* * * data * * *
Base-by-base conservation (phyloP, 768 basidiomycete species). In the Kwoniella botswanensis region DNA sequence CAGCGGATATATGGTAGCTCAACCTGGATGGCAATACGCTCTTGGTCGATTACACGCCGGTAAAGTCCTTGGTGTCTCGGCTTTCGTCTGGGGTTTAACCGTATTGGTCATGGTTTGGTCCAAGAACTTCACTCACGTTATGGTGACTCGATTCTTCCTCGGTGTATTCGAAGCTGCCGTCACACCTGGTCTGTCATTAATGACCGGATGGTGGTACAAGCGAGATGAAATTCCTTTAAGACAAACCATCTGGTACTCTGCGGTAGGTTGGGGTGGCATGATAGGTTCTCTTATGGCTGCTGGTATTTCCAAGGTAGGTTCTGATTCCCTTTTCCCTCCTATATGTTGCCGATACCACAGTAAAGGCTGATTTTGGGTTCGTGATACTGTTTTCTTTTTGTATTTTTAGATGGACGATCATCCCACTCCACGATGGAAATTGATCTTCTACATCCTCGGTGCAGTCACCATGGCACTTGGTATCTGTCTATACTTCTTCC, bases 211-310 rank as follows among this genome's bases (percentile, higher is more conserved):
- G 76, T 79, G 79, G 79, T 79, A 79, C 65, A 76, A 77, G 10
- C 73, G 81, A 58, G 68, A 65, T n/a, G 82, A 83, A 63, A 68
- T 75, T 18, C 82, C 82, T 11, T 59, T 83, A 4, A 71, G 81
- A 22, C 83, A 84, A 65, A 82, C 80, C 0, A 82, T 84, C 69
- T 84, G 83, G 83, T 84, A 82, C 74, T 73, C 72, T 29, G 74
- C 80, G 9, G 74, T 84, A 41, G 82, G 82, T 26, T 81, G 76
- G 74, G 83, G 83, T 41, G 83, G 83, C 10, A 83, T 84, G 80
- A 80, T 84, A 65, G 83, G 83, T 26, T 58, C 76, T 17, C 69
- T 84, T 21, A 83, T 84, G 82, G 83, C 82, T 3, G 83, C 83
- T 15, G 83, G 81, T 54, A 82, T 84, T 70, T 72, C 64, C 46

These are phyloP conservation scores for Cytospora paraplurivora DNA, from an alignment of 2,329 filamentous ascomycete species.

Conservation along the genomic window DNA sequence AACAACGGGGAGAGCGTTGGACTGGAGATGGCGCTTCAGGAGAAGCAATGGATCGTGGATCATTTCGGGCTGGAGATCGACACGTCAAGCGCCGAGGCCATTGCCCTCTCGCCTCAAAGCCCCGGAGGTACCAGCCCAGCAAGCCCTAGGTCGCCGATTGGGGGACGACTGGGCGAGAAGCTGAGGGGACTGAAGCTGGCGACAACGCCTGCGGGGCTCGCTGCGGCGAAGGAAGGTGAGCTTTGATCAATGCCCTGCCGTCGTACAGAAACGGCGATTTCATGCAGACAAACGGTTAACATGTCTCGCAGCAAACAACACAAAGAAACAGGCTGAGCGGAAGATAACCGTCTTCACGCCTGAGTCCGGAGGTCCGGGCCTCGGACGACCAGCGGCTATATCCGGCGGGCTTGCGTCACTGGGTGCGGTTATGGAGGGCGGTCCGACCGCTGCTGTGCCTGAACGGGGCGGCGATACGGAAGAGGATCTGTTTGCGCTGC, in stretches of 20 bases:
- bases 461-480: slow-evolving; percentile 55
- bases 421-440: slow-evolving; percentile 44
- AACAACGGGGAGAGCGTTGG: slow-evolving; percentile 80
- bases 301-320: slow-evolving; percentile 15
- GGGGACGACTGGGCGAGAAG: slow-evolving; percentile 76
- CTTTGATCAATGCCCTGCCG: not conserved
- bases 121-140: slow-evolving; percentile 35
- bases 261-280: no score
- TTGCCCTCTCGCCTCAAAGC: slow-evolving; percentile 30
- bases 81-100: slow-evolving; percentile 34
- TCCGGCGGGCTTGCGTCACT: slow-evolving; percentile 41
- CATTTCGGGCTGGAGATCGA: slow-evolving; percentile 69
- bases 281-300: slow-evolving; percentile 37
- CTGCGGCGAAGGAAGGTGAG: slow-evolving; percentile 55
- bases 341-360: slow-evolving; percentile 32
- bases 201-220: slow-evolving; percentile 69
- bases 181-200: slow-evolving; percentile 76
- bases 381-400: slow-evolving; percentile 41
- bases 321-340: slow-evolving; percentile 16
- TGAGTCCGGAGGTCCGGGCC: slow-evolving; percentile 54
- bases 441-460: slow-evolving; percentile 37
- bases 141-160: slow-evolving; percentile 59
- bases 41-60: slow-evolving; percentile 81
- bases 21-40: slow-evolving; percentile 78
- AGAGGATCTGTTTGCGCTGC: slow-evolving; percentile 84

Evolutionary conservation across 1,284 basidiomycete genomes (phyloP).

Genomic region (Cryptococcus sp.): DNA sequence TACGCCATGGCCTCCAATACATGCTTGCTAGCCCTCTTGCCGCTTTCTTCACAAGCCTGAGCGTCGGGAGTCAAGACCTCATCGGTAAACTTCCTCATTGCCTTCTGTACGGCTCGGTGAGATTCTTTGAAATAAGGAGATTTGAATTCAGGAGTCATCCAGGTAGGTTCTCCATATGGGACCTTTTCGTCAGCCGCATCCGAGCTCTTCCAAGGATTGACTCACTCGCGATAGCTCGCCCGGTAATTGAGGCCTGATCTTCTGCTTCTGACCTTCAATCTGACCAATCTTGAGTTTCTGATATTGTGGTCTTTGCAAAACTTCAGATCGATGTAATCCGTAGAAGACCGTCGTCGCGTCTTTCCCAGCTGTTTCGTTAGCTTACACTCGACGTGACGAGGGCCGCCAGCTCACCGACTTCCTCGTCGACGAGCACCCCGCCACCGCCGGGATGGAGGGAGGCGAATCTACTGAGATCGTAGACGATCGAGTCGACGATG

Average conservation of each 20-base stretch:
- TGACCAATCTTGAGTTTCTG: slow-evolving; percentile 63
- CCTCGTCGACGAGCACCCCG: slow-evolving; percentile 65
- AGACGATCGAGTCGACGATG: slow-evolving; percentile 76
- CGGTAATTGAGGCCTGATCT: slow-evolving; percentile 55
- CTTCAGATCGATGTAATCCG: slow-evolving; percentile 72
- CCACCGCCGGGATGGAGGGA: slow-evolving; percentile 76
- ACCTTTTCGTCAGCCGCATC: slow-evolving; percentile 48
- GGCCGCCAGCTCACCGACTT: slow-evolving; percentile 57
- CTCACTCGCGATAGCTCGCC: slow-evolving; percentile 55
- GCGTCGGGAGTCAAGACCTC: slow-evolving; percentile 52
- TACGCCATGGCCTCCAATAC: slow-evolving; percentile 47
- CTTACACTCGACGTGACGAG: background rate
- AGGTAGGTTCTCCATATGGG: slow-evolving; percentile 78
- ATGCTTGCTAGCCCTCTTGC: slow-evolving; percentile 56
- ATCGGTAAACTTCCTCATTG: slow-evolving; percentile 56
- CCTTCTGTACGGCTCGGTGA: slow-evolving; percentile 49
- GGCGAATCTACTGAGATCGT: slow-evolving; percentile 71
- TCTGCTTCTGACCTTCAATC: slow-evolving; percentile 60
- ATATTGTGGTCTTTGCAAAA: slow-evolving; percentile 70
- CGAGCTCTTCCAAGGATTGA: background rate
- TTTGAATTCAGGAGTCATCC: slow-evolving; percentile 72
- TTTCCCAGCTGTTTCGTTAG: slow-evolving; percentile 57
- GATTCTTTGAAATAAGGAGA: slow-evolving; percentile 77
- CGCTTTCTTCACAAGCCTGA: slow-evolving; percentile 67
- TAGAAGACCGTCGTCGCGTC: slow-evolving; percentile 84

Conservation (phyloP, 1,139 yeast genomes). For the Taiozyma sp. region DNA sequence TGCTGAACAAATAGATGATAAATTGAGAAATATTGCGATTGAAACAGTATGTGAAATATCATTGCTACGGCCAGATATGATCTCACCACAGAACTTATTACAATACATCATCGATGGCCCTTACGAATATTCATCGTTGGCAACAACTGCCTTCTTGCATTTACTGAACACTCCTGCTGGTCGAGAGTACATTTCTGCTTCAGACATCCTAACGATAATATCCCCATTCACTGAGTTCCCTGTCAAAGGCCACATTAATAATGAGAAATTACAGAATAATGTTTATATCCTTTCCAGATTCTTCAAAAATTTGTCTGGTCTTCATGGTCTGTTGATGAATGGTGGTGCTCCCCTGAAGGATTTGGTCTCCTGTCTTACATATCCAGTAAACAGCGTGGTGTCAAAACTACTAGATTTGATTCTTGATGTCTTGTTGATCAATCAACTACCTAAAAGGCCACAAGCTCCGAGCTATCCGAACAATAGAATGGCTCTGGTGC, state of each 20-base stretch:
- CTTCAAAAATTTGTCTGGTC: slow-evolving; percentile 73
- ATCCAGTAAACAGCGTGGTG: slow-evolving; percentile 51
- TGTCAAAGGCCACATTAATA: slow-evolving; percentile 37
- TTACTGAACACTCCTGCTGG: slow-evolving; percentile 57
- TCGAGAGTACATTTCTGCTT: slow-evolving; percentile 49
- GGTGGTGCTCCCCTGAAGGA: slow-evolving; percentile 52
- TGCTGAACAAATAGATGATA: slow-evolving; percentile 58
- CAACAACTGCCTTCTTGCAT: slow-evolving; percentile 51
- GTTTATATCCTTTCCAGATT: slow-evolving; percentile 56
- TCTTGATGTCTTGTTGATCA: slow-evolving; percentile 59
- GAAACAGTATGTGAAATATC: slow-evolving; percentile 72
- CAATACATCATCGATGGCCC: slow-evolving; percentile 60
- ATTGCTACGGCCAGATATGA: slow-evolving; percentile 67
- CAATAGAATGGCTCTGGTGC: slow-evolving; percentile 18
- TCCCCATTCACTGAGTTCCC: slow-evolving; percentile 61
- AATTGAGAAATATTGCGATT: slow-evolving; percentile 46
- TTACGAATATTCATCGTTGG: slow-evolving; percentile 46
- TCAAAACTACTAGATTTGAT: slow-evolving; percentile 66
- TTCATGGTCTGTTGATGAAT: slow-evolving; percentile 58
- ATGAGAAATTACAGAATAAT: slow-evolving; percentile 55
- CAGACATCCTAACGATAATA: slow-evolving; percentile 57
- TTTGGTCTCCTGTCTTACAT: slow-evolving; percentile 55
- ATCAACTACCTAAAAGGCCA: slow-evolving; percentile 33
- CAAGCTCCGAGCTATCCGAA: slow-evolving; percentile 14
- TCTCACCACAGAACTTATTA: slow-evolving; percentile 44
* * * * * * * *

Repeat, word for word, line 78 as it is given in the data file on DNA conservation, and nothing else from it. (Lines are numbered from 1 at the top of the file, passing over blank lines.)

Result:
- GAAACAGTATGTGAAATATC: slow-evolving; percentile 72